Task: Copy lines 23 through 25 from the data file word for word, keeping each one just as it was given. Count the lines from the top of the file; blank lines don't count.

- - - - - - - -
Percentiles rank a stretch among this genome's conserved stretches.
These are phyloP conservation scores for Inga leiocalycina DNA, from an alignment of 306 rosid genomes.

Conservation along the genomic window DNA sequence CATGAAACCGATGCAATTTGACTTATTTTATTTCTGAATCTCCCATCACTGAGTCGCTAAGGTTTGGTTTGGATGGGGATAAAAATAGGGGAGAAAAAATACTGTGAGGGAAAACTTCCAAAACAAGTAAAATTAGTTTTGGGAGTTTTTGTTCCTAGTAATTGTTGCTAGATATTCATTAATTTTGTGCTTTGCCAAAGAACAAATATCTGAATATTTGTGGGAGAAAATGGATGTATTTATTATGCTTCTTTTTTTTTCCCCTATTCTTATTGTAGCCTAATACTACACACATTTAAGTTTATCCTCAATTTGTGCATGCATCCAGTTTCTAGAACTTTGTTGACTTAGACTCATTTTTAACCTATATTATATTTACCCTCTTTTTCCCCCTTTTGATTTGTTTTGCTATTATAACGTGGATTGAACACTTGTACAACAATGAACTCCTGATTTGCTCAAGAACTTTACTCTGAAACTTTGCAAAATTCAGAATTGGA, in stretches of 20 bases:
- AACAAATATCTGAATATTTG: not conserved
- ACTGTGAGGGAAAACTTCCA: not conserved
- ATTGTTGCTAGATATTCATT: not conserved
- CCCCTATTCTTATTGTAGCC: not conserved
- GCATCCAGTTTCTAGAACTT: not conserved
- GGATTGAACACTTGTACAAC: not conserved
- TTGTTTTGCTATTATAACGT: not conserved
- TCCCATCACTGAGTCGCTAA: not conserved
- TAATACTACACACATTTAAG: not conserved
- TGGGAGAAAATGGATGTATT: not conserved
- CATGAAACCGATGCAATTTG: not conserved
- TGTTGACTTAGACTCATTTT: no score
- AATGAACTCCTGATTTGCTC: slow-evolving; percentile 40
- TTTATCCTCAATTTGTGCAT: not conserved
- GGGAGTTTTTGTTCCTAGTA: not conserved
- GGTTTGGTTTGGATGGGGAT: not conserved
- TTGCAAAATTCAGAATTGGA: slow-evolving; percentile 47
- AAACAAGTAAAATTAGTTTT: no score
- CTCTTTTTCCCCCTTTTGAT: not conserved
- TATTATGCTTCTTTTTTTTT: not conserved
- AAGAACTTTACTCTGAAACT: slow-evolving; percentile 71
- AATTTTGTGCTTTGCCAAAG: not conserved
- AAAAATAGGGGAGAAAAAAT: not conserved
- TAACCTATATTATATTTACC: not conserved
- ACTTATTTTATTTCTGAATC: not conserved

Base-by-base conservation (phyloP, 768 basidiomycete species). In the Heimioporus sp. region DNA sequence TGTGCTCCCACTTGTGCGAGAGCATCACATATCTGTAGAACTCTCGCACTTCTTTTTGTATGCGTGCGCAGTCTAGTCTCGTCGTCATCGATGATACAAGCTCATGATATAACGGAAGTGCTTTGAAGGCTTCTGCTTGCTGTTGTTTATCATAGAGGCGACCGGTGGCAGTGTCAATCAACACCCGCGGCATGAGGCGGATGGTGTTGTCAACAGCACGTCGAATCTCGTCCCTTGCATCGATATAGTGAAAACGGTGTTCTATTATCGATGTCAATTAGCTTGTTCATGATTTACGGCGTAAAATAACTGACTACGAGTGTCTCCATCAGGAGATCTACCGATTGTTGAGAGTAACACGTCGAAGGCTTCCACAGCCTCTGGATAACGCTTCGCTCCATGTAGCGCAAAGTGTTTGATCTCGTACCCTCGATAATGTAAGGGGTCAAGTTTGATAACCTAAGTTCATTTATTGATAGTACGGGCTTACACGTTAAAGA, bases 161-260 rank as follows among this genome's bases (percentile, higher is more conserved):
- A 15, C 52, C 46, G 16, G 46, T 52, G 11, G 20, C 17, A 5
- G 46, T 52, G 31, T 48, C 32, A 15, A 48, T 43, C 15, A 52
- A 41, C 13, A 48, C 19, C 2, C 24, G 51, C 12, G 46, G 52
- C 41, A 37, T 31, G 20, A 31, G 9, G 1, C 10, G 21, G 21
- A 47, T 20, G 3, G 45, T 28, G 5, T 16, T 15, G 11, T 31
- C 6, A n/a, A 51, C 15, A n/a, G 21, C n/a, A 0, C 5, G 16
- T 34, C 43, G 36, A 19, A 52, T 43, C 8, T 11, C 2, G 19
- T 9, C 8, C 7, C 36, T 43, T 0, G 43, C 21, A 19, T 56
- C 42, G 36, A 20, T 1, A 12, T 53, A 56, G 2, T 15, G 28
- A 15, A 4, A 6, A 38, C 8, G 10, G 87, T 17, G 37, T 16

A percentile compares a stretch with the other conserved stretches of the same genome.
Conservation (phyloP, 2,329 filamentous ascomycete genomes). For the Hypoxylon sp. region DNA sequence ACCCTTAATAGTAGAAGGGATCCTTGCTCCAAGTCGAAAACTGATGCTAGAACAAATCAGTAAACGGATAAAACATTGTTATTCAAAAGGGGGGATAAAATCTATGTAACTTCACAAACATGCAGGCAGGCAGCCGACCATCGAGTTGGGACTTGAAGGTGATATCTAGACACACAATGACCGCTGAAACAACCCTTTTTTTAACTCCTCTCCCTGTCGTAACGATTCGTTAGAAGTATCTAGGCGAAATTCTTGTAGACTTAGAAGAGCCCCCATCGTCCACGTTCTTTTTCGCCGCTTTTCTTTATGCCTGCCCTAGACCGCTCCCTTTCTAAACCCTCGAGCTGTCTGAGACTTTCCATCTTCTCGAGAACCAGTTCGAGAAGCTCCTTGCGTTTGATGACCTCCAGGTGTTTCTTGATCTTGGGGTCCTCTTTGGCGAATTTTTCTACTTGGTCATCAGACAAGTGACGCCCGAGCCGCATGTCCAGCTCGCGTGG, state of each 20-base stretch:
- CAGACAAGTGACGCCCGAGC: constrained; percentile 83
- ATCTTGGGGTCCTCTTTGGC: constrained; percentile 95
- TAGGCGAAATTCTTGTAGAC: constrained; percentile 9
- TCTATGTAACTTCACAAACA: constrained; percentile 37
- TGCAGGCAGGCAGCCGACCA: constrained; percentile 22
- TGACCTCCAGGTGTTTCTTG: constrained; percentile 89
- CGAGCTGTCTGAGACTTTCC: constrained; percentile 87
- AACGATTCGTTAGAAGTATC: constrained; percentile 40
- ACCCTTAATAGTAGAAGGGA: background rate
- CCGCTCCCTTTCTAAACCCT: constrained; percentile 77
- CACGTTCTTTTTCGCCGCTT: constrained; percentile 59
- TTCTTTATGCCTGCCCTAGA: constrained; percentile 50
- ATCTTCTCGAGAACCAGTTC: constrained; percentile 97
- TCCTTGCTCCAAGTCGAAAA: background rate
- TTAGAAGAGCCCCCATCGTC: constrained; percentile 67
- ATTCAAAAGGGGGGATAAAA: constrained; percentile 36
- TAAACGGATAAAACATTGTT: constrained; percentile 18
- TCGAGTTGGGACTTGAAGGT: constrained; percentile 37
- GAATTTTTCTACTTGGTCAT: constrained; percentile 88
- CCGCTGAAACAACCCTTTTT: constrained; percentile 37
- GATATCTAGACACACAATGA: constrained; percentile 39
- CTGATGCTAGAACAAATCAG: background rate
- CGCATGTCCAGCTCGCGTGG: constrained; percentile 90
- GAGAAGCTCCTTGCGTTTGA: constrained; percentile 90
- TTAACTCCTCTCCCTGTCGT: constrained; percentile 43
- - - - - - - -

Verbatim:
- TATTATGCTTCTTTTTTTTT: not conserved
- AAGAACTTTACTCTGAAACT: slow-evolving; percentile 71
- AATTTTGTGCTTTGCCAAAG: not conserved